The Phillips Exeter mock trial team has won the New Hampshire state championship; the team will compete at nationals for the fourth time in five years.

This year was different, very different, because I live in California not New Hampshire.  So I was not able to work with the Exeter students in person, only by phone, email, text message, Skype sessions.  It was not easy:  some times I could not reach them or they could not reach me, sometimes the connection would drop or the voices would garble.  But they worked away to read and master the case, an aggravated assault charge against a teenager, arising out of a knife pulled at a graduation party.  The students held tryouts and formed three teams, A team, B team, and C team, each with about ten students.  I focused almost all my energy on A team, hoping they would win and go on to nationals.  I spent a bit of time with B team and no time with C team.

This year was also different because the longtime state coordinator, Kyle Skinner, has passed the baton.  We now have a new state mock trial organization, a nonprofit called New Hampshire High School Mock Trial, Inc.  We have a new coordinator, Jared Bedrick.  We have a board of directors, including Kyle, Jared, myself, Brian Jackson, coach of Bishop Guertin, and Stephanie Adamakos, my former student.

On Friday, the night before the competition, I worked by Skype with both the A and B teams.  We talked about emotion, how important it was for the victim to convey her fear of the knife.  We talked about the evidence rules:  the case had some tricky issues about hearsay and a prior criminal conviction.  We talked about using the whole court room.

 

On Saturday, the first day of the state competition, I did not have much news, just a few text messages.  Then there was a phone call and I knew, before I heard anything, that the news was good, because there was a babble of happy teenage voices.  Both Exeter A and B team had advanced to the “final four” the next day.

We worked again by Skype on Saturday night.  I worked more with B team than A team, hoping that BOTH teams could win their morning trials, so that there would not be any NEED for a final afternoon trial.  I was still getting text messages from B team members at midnight east coast time.  One of them read in part “in the words of every wise Exonian sleep is for the week.  However rest assured that I will be in bed within the next half hour.”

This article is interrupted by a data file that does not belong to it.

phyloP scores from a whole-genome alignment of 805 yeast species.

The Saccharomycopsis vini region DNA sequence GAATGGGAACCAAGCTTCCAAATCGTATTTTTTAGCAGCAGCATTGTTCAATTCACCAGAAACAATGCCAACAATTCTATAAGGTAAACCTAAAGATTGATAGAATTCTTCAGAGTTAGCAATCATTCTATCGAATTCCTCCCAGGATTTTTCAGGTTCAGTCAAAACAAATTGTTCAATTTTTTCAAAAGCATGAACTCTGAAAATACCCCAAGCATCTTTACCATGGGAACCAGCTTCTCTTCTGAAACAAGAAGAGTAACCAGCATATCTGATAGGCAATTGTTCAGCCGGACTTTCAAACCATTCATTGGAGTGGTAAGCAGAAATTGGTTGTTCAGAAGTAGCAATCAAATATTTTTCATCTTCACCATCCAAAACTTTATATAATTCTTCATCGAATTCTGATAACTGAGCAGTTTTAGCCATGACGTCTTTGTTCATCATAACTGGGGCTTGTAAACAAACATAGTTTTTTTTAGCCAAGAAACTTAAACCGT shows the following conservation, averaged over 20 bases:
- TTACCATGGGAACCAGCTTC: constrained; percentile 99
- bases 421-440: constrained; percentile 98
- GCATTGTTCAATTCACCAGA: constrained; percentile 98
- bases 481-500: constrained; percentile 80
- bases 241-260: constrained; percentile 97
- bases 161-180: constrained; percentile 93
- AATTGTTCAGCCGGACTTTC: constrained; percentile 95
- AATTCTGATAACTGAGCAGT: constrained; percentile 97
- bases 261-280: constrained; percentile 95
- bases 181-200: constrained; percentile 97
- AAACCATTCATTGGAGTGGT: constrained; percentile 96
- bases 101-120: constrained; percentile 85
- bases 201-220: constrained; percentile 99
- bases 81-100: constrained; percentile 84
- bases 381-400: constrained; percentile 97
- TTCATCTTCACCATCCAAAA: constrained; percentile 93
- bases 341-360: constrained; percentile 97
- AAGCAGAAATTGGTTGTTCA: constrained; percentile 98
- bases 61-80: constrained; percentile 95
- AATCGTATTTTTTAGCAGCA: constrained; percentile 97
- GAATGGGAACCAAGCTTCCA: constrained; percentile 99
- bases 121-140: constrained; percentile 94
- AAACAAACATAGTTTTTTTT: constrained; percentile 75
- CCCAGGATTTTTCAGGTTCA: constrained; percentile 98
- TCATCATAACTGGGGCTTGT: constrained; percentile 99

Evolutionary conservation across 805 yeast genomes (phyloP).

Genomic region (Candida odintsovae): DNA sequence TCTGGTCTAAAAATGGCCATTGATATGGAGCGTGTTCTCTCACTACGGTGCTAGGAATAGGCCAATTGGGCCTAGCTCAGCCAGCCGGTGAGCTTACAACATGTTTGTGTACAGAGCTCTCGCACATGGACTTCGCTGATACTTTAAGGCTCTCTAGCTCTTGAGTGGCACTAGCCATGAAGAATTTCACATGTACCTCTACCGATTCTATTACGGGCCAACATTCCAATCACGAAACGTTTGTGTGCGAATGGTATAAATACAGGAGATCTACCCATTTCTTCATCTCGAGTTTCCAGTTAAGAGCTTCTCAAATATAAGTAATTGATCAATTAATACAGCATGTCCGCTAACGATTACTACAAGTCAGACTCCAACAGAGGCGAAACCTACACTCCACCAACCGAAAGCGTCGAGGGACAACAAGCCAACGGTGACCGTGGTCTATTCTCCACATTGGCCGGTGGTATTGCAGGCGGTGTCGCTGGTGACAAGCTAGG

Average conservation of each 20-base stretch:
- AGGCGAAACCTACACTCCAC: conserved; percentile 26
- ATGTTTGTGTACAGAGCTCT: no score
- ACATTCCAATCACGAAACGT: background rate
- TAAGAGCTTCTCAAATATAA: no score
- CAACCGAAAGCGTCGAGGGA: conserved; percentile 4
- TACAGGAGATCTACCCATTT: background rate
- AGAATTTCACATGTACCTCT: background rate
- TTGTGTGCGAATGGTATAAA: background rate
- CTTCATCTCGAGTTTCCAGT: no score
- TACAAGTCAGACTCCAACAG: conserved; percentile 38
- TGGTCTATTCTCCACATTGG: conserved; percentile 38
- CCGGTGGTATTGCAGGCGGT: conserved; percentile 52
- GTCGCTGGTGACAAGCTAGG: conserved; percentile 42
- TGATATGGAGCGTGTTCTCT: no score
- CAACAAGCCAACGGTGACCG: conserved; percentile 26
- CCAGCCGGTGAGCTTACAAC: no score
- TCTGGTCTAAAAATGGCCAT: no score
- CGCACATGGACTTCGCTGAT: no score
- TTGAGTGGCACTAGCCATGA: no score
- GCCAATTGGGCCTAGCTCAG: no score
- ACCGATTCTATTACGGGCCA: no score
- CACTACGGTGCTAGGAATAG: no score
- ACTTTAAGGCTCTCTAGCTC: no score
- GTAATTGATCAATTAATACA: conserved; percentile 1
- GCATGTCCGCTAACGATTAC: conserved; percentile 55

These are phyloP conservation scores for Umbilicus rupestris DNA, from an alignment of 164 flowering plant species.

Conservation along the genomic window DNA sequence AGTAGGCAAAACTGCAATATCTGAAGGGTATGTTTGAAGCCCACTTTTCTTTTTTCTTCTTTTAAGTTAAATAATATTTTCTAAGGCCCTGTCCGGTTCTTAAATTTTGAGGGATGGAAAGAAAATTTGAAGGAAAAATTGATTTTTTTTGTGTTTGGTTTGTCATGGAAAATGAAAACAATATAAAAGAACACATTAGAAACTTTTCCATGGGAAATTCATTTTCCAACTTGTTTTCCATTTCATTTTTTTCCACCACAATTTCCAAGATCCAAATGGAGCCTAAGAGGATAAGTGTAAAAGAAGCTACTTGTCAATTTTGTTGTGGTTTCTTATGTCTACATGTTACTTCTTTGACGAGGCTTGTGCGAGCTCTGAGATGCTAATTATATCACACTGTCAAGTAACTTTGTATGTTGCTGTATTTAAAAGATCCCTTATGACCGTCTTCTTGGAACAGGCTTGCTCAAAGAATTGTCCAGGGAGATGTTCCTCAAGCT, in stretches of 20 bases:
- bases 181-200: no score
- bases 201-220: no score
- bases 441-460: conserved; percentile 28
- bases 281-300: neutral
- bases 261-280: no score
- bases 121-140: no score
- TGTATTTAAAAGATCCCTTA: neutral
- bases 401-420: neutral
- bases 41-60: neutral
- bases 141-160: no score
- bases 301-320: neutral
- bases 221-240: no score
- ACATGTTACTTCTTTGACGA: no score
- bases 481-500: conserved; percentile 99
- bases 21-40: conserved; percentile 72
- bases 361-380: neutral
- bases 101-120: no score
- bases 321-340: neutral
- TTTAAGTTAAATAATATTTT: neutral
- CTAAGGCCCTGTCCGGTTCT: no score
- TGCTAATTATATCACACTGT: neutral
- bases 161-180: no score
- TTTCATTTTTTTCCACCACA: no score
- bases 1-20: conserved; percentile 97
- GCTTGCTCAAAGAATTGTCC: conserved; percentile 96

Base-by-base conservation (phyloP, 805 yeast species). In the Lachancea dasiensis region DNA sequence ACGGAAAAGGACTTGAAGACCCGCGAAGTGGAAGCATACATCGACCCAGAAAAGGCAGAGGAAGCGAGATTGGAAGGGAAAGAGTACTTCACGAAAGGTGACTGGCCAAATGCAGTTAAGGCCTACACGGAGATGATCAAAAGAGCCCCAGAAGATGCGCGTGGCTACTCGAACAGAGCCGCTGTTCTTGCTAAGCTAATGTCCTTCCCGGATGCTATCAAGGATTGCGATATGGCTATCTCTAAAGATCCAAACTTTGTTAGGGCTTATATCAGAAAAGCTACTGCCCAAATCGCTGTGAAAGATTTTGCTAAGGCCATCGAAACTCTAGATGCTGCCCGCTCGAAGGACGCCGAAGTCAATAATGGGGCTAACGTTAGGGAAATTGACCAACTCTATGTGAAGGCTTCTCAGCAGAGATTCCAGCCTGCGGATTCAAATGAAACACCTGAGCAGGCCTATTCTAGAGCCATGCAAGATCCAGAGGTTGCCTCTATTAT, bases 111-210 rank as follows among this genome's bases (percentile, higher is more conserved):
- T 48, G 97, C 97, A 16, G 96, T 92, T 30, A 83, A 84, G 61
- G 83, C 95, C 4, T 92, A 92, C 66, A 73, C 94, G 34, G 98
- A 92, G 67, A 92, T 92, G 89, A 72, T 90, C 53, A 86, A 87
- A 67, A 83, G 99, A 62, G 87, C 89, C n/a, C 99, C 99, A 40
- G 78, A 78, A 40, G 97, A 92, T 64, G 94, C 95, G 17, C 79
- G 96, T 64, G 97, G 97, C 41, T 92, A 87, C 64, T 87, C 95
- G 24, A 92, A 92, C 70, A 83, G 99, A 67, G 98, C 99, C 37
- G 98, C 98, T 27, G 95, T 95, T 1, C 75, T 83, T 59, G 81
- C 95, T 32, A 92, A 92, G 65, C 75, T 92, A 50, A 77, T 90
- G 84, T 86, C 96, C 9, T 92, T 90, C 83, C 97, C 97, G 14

I was up early Sunday morning and had brief conversations with the team by phone at about six am west coast nine.  Exeter A was going to face Bishop Guertin B; Exeter B was going to face Souhegan A. Then a long silence, followed by a couple of calls around nine am west coast time.  Exeter A had won, Exeter B had lost.  Exeter B could not quite understand what had happened, they felt that they had beaten Souhegan, won the arguments on the evidence points, gotten key admissions on cross examination.  But that is mock trial; it is not like a basketball game, where everyone can see the score up on the score board.  And what you think is great cross examination may strike some judge as overbearing, overdone.

Exeter A would face Souhegan in a final round.  Again, another long silence, from my perspective.  I went to church.  At 1250 pm west coast time there was a text message:  “Mr. Stahr we are going to nationals!”  A phone call, not long thereafter, again a babble of excited teenage voices, but the message was clear enough, Exeter had won the trial and would go on to nationals.  Even more amazing, we learned informally that at the end of the first day, Exeter had three teams in the top four.  The tournament organizers invoked the “Exeter rule” and said that no more than two teams from one school could advance to the second day.  So the Exeter C team, the team with which I had not worked at all, the team that received very little help from A and B teams, was the third best team in the state.  Kaitlyn, the head of that team, did great work, following in the footsteps of the great Exeter C team of 2013 (see that post).

The nationals case does not emerge until April 1, so we have some time to rest.  But there is work to be done, identifying who will go to nationals, securing funding from the school, making travel arrangements.  Work that will be done mainly by the student leaders, Holly, Rebecca and Yena.  I am so proud of them, and indeed of all the students.  I am embarrassed that I do not know all of their names; some were just faces on the screen.  But they include Jo, Josephine, Anna, Daisy, Alejandro, Alistair, Sydney, Samantha, and Kaitlyn.

Walter Stahr